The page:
Not just discrimination against single people. The non-working wife of a rich man gets more from SS, to which she never contributed, than a woman who worked for low wages for 40 years. the govt shouldn't be giving more to people who already have more...but then a lot of programs are like that, contrary to popular belief.</i/You are correct, of course. I am in favor of individuals having their own benefit and tax status without regard to their being married, single, or head of household. The discrimination is much wider than that, and I doubt our stupid society will ever grow up or get wise enough to implement appropriate changes.Best wishes for great results and a speedy recovery from your eye surgery.Wessex
"Not just discrimination against single people. The non-working wife of a rich man gets more from SS, to which she never contributed, than a woman who worked for low wages for 40 years. the govt shouldn't be giving more to people who already have more...but then a lot of programs are like that, contrary to popular belief"heh hehYOu libs want your cake and eat it too.Pelosi was just on the tube telling us that 'YOu earned your entitlements'...duh...so the (wealth envy) 'rich' man gets more from SS?Actually, he gets back a much smaller return on his 'investment' that the lady who worked for low wages who gets back 70% or more........while he gets back 25 or 30%.....And, what about the wife of a 'low wage worker' who also gets to collect, and collects a larger percentage of his pay when they retire? And, of course, you left out farm wives and other wives who help out in the family business but don't take an income....maybe sweat away 40 or 50 hours a week...or 80 during harvest.....or xmas rush...... but aren't 'paid'........ and their husbands die? (of course, their husbands pay taxes on the profits of the business, and SS taxes)......You'd let them freeze and starve to death? Whether their husbands were 'poor' or 'rich' or 'low wage' or 'rich'...Notice your problem with 'wealth envy'. YOu can't bring yourself to say 'high income earner'. It's always 'rich'. a lot of high income earners aren't rich...they spend everything they make.......they have little wealth......on the other hand, maybe your millionaire next door doesn't make all that much, but knows how to invest, grwo his business, and have a net worth of a million bucks? You folks with wealth envy always get me.The people who spend and blow their incomes each month and get to 65 with no savings...you shower with benefits.....'they are entitled'....and the people who did without all the luxuries and spending and spending, carefully managed their finances, saved for retirement.....and have a little nest egg....you'd deny them the benefits they'd paid for for 40 or 50 years of working. Yep, it's wealth envy and class warfare .. OBama Nomics 101.....Saul Alinksy and 'hate the rich'. Redistribution 101.....punish the successful and reward the weenies.t.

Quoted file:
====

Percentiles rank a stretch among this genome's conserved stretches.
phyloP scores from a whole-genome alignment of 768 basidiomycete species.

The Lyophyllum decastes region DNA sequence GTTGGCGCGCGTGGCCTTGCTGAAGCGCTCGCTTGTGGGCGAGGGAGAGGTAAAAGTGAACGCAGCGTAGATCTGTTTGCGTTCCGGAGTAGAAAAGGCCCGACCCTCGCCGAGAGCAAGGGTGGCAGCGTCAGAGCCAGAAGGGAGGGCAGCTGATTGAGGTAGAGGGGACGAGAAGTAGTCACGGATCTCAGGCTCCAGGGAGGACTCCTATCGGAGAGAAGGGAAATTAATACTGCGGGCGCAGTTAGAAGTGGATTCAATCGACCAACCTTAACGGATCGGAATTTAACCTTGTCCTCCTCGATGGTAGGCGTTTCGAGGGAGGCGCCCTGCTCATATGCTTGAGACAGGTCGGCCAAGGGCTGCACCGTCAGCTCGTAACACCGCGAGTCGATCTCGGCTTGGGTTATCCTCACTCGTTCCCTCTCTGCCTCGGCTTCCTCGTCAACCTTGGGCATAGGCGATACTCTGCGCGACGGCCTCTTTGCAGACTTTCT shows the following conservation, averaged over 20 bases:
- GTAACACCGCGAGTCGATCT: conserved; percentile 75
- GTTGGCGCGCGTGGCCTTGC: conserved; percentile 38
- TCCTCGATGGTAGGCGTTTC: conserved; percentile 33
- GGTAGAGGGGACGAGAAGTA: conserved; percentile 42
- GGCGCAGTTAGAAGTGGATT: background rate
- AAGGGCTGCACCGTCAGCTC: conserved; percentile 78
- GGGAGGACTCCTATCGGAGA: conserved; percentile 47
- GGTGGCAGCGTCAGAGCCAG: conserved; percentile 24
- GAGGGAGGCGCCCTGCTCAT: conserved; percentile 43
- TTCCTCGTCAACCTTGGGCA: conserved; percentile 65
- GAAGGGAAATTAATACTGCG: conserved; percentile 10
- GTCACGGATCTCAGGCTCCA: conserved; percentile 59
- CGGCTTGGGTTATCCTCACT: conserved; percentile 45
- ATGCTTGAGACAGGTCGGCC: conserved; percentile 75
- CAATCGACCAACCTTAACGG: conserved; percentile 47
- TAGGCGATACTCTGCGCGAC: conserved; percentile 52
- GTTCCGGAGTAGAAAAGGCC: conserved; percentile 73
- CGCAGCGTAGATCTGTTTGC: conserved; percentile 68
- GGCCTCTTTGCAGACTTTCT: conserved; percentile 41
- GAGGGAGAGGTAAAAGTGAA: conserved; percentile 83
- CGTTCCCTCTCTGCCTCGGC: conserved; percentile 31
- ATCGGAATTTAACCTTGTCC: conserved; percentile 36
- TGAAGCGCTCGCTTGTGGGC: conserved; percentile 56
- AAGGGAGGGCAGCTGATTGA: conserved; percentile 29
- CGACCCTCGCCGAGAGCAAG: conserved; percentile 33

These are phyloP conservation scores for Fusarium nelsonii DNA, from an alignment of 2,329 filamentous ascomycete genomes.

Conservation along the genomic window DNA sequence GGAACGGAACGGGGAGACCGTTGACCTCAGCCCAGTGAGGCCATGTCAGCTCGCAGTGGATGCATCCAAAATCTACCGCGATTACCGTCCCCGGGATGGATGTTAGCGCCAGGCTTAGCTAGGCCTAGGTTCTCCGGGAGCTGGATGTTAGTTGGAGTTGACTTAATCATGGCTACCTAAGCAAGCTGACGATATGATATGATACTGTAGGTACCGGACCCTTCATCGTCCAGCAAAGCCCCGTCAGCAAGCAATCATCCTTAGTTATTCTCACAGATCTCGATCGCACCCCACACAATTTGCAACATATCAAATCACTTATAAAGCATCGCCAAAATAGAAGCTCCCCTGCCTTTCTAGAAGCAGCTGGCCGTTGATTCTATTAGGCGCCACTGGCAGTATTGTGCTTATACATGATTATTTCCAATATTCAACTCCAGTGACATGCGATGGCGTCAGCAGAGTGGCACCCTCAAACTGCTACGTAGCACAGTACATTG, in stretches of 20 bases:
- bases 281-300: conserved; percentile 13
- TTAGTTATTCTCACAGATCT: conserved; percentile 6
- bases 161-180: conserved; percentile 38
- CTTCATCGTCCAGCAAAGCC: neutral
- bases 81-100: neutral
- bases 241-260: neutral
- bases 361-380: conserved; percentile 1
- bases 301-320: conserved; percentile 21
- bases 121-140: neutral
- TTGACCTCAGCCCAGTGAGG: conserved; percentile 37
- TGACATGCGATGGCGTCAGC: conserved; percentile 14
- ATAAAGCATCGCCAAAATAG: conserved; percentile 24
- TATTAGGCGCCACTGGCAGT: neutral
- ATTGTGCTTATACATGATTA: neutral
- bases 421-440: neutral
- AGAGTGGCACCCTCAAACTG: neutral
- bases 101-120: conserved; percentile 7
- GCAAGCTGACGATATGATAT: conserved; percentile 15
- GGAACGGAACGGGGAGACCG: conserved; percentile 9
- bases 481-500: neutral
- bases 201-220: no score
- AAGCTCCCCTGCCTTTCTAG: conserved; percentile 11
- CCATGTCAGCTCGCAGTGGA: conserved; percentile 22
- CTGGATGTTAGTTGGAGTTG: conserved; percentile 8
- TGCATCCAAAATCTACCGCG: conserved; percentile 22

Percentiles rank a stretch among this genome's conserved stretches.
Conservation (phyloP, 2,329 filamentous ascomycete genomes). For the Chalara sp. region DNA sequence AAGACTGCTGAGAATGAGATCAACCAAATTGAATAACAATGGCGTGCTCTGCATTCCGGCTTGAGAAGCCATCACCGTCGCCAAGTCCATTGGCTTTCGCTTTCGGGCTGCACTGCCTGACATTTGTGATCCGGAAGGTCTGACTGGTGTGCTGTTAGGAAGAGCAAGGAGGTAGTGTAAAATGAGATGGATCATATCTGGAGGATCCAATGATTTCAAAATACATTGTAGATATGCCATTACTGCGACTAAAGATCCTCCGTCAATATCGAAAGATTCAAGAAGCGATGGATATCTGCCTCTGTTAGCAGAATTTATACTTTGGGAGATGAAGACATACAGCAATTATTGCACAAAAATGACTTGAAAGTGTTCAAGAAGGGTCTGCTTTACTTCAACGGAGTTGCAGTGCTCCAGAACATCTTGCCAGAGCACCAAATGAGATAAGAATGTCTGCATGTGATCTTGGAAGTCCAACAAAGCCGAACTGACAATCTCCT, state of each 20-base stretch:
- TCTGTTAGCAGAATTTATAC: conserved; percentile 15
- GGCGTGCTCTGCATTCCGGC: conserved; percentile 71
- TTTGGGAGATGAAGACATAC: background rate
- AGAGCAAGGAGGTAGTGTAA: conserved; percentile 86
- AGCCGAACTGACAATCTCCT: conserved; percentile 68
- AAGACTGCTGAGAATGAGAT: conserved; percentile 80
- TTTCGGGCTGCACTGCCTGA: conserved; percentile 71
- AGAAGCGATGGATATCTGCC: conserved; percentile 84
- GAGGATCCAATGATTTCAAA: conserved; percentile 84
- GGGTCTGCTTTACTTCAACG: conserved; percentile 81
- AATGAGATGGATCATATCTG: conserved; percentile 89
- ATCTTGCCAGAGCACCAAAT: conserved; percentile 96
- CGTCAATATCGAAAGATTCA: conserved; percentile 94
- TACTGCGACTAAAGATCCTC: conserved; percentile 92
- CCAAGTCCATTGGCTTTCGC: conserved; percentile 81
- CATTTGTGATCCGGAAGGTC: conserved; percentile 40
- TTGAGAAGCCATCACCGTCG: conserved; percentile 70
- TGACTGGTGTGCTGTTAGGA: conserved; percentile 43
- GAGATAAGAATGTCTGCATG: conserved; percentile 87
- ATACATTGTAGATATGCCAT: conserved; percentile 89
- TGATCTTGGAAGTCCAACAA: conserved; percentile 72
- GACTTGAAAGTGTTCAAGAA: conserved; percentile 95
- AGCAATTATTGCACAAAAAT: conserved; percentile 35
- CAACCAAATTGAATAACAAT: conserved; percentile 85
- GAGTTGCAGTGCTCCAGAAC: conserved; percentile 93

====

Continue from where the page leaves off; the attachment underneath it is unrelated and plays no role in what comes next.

I assume you mean you are having an artificial lens inserted. I have two such lenses. The procedure, while scary to think about, is painless and fast. No lasers. Compared to a dental filling, this is easy.I had a cataract removed and the lens replaced. I didn't find it totally painless and fast (time does not fly when you're undergoing weirdness), but then I agreed to be part of a study using a laser to remove the cataract. They gave me extra WooWoo drugs since my normal 118/72 BP shot up to 144/something--and that was in the prep room(!)...but not enough to make me find it comfortable. I didn't enjoy getting poked in my eye, stretching out the lids, pressure on my eye or what I could see with my eye forced open (which in itself is unpleasant although not painful). With my eye forced open, it was very bright and sort of a curvy, lumpy kaleidoscope of white and black orgganic weirdness. I will be slow to do the other eye, but that cataract is tiny yet. The drops I've been using to prep for the past few days sting now, but that's to be expected, and they only sting for a minute each (although that's 12 drops of sting a day!)--now that I think about it, they mostly sting on the inside of the lower lid--perhaps it's sore from being held open.Neck & neck with major dental work IMO, although I don't have residual ache like I do with dental work.There were a few nice things about it...I had a pleasant conversation with a retired fisherman/shrimper in the waiting room, the staff was uniformly pleasant and my pep cube had a full view of the "nurse's station so I could see their camaraderie, they had a lovely large painting by one of my favorite low country artists (Margaret Petterson) in full view of my prep cubicle. Most of all, I can see that the cataract is gone, but my eye is a bit burry both with and without glasses. I'll discuss that at my followup in the morning.
Had my followup appointment this morning. My "bad" eye is already 20/25 and should get even better over time. Everything feels good.The $475 discount for participating in the study seems to be good till next September, so I will considering doing my other eye in that time frame. It's like childbirth...I'm already forgetting how much I disliked the procedure while it was being done ;-)
Had my followup appointment this morning. My "bad" eye is already 20/25 and should get even better over time. Everything feels good.Three days after my second eye procedure, we went for ten days to Hawaii. Definitely needed sun glasses.Count Upp